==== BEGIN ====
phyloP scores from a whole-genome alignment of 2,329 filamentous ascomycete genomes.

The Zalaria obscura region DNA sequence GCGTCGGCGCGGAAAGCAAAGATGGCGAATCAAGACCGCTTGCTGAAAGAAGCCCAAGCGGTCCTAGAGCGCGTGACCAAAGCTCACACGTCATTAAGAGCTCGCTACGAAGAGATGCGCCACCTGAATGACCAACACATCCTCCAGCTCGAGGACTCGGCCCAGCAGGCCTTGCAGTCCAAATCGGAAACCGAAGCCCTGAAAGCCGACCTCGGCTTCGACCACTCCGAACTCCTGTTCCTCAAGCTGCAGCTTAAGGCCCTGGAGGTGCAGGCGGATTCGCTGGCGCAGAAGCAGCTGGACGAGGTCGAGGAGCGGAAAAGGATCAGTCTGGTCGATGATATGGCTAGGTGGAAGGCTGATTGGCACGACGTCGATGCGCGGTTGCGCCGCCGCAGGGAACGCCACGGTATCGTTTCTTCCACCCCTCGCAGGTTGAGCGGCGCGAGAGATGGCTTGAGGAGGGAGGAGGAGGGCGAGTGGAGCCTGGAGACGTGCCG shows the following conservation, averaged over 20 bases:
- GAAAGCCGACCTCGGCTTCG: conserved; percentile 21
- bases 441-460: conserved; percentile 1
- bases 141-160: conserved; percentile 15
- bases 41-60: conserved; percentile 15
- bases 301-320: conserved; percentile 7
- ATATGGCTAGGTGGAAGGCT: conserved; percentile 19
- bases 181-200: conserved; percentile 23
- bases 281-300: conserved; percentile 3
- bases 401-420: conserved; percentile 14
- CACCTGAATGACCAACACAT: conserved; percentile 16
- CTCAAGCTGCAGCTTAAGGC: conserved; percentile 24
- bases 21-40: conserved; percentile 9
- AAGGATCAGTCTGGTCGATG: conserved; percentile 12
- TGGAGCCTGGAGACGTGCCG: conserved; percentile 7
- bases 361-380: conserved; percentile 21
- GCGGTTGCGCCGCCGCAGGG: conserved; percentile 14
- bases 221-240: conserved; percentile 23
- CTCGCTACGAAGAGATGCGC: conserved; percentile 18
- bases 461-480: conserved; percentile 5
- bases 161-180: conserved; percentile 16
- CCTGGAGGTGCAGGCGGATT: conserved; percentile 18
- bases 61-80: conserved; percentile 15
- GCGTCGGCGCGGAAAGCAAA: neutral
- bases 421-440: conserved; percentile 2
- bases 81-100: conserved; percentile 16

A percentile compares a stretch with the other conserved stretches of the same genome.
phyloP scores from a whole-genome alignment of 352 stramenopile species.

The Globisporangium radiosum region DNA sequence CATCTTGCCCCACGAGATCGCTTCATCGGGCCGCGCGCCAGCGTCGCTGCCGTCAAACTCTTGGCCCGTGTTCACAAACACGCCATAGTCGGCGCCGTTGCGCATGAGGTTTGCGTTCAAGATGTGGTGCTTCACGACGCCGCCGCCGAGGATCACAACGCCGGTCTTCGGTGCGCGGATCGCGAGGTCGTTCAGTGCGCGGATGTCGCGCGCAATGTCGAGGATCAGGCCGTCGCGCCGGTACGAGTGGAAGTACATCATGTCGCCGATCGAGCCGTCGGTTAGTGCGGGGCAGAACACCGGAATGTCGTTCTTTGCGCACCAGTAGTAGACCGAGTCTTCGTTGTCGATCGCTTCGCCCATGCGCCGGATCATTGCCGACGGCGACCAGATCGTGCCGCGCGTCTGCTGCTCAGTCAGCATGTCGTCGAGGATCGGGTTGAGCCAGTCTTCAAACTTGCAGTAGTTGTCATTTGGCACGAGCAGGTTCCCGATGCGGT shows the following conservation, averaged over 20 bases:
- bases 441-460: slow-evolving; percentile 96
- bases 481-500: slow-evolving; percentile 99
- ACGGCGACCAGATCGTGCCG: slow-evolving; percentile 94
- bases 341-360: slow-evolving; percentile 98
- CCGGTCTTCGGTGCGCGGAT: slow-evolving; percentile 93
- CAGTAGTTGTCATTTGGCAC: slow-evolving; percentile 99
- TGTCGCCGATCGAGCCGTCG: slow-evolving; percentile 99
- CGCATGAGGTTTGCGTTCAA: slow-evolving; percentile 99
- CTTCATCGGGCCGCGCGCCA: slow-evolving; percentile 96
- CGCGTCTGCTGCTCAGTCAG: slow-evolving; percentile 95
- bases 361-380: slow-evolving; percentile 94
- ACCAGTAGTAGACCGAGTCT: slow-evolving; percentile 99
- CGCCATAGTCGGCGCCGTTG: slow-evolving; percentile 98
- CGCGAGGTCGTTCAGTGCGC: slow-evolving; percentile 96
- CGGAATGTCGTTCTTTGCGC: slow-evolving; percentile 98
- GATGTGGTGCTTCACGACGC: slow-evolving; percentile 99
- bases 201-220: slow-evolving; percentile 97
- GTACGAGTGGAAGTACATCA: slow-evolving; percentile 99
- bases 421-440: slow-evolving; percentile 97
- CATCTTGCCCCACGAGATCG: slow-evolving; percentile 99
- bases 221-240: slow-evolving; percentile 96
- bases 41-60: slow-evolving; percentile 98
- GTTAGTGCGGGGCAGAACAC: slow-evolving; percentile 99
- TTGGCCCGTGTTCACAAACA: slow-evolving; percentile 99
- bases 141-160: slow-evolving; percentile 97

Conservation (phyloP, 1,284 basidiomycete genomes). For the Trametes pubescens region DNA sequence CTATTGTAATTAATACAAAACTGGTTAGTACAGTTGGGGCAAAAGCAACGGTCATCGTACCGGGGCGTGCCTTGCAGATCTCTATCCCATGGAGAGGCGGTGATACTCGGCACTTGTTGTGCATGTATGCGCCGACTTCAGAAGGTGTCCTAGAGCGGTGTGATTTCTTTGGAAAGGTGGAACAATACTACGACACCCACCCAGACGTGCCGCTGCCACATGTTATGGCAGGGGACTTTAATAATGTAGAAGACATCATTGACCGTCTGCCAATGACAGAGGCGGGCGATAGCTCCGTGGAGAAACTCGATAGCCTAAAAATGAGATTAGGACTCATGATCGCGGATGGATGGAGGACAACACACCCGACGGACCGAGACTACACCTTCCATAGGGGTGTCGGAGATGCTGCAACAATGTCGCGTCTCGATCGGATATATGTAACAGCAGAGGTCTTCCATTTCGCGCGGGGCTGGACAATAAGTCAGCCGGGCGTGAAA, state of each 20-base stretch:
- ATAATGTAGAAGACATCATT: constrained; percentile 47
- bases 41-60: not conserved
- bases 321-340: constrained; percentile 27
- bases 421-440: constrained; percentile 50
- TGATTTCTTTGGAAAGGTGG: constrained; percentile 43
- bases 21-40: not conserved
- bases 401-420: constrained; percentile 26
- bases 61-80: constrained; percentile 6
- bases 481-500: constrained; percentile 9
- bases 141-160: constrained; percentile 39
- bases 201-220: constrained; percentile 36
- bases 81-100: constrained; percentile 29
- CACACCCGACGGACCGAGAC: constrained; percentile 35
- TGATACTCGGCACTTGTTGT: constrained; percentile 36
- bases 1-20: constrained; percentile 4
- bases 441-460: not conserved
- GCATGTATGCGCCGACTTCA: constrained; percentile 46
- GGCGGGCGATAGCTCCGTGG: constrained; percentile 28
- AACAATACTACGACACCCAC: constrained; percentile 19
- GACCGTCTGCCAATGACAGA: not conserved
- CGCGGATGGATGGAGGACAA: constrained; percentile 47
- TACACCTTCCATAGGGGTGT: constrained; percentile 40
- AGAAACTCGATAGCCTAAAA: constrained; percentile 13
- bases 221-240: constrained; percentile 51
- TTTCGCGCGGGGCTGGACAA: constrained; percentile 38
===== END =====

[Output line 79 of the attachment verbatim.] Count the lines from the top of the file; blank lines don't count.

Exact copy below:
- AGAAACTCGATAGCCTAAAA: constrained; percentile 13